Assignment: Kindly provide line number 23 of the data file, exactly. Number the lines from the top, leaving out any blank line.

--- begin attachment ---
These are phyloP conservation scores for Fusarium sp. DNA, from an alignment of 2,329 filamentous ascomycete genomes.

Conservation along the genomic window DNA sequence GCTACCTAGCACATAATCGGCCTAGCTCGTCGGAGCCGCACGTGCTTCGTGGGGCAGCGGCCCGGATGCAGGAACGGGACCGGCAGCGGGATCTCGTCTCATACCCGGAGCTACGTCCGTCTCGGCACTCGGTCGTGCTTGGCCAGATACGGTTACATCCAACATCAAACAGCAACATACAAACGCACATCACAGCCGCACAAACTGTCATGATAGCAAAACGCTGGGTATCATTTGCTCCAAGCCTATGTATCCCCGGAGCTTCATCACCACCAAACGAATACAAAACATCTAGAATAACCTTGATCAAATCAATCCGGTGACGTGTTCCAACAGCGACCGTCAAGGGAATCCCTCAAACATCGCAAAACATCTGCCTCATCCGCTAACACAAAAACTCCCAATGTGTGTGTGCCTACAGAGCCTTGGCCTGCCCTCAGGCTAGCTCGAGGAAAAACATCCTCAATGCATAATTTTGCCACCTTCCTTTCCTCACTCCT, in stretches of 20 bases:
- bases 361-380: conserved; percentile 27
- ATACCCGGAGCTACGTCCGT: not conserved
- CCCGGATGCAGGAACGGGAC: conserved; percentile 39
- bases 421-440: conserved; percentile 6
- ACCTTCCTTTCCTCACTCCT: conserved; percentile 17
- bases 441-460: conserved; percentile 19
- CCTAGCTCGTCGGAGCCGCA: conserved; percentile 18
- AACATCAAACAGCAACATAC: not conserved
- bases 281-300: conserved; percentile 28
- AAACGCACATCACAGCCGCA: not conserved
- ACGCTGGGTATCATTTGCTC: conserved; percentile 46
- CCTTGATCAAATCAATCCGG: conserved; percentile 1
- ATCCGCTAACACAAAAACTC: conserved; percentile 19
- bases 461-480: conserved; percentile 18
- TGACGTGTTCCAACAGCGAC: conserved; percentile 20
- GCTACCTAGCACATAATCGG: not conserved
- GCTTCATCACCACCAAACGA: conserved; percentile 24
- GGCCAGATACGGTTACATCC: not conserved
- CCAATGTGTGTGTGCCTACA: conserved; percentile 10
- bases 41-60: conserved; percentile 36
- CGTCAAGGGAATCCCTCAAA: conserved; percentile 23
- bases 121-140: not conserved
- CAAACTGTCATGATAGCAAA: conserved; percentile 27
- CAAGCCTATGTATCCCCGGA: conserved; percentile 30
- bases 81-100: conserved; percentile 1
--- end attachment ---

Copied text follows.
- CGTCAAGGGAATCCCTCAAA: conserved; percentile 23